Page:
2017-11-16 / Front Page

Cell Carriers Pitch Taller City Tower

By James Merolla

At a workshop with the Newport City Council on Wednesday night, three cellular companies trying to remain signal-viable on the existing tower at Rogers High School proposed building a taller tower on the other end of the campus.

Ed Pare, an attorney representing AT&T, and Dan Goulet, with a network modeling company called C Squared Systems, spoke for that carrier, along with T-Mobile and Verizon, the three cell giants whose leases were not renewed this year. The expiration of each carrier’s lease forced their exit from the controversial, 80-foot-tall Rogers High cell tower, which neighbors have been trying to remove for more than two years.

The carriers want to build a 140- foot tower approximately 900 feet from the existing tower, and next to the school auditorium.

“Once you provide coverage to subscribers, you can’t just take it away,” Pare said. “You can’t have the area go dark.”

Pare said Verizon’s signal still sits lowest on the existing tower, with T-Mobile above them at 60 feet and AT&T on top at about 70 feet. Goulet said that for expanded coverage, ideally a new tower should be about 140 feet tall, but no shorter than 120 feet.

The proposed new tower was shown in model maps to about 35 people at the workshop, including the Newport School District Superintendent Colleen Jermain and various members of the Newport School Committee who voted two years ago to end the existing leases.

Goulet said that if a new tower is not built, coverage along streets like Ocean Avenue, Carroll Avenue and Ruggles Road would “go dark,” with no cell signals. “Basically all the high school [cell coverage] goes away, and Gooseberry and Hazard’s Beach,” said Goulet.

Pare said 140 feet would be the minimum for the new tower, with Verizon occupying the 120-foot mark, T-Mobile at 130 feet, and AT&T 140.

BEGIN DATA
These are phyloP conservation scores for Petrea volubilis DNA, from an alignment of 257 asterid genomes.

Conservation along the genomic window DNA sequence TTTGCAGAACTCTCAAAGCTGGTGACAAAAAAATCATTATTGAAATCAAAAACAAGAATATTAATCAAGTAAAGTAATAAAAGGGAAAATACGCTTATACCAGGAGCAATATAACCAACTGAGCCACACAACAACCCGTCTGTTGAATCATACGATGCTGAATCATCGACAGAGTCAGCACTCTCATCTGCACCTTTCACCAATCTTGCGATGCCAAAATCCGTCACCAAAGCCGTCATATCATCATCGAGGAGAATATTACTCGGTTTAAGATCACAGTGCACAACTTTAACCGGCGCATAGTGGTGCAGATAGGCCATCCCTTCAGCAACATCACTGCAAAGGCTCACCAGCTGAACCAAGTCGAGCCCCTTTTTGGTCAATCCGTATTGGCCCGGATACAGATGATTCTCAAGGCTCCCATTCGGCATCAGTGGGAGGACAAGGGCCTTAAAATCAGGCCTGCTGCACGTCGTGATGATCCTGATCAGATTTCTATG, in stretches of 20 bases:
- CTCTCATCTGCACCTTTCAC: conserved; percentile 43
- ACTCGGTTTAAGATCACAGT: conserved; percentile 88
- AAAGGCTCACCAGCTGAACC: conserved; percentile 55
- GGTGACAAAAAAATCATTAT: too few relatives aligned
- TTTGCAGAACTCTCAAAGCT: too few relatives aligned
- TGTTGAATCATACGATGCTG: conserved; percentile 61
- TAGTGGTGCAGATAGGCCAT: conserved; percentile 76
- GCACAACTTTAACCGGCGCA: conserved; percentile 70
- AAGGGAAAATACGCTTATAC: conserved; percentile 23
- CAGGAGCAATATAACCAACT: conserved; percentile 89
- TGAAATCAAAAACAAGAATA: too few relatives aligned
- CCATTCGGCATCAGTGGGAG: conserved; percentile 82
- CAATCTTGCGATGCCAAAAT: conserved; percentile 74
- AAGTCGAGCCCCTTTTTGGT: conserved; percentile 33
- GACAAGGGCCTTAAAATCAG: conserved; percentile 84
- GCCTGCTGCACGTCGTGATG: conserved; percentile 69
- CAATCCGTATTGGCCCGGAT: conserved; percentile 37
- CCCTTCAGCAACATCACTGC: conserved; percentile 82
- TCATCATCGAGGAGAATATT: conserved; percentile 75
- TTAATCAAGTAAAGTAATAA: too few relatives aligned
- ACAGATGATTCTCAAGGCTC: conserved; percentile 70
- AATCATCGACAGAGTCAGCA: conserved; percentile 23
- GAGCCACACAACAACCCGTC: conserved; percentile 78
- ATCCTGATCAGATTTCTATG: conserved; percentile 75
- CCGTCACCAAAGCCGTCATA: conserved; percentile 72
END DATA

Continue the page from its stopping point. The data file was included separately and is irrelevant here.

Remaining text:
Councilor Kate Leonard questioned the tower’s appearance. “I’m looking at this a little differently. I’m looking [at it] as really unattractive. In modern technology there must be some other way to do it, other than that,” said Leonard, pointing to a simulation slide showing the proposed tower.

Councilor Jamie Bova asked if the carriers could occupy multiple lower towers or be placed on poles at heights of only 60 or 70 feet high, one carrier for each, or on other existing buildings.

Goulet said that the possibility had not been studied heading into this workshop. Pare said there weren’t existing buildings tall enough to do this in the Fifth Ward.

“You have to try to maintain the same footprint,” Pare said. “If you ship the site far away from this location, it’s not going to be the same.”

Attorney Joe Hall, representing Verizon, suggested another alternative: “We stay right where we are,” Hall said. He once again proposed design changes within the existing tower so it would not appear as obtrusive, as he has done throughout the extensive discussions on the matter. And he spoke of new Rogers High campus design plans in the near future.

“If this tower goes where it is, is that going to be smack dab in the middle of a new campus?” asked Hall.

Mayor Harry Winthrop appealed to audience members living in proximity to the existing cell tower. “Do you want to have it modified in the existing location?” Winthrop asked. No one in the audience approved of the idea.

“My perspective is, once the city accepts larger poles, the city won’t be able to get rid of them,” Leonard said. “If the city were to approve this cell phone tower at 180 feet, what would you want the lease to be?”

Pare said a typical term was four to five years, but was negotiable.

“We’d be looking at these poles for 30 or 40 years, and if new technology came along, we’d still be looking at them,” said Leonard.

Pare said the new tower could go up in as little as 120 days. He admitted that while the existing neighbors would be pleased, the tower would be set among another set of houses, a possible concern for Rogers’ neighbors on the other side.

“We’re not making any decisions here today,” Winthrop said.

For 10 months through 2015, officials heard vehement opposition from neighbors against the noise, emissions, unsightliness and potential expansion of the 80-foot tower on school grounds, since it was erected as a windmill in 1983.

After weeks of verbal sparring, the Newport School Committee voted 5-1 on Dec. 8, 2015 to end the existing leases. A week later, the School Committee notified AT&T, Verizon and T-Mobile that, when their contracts expired in June, October and December of 2017, respectively, they would have to remove all of their equipment.

When Winthrop was asked if Verizon had removed their equipment, which, by law, should have happened in October, the mayor replied, “That is not part of this discussion.”

After the meeting, School Committee member Kathy Sylvia said the equipment had not come down. The schools stand to lose approximately $90,000 annually as a result of the leases expiring.

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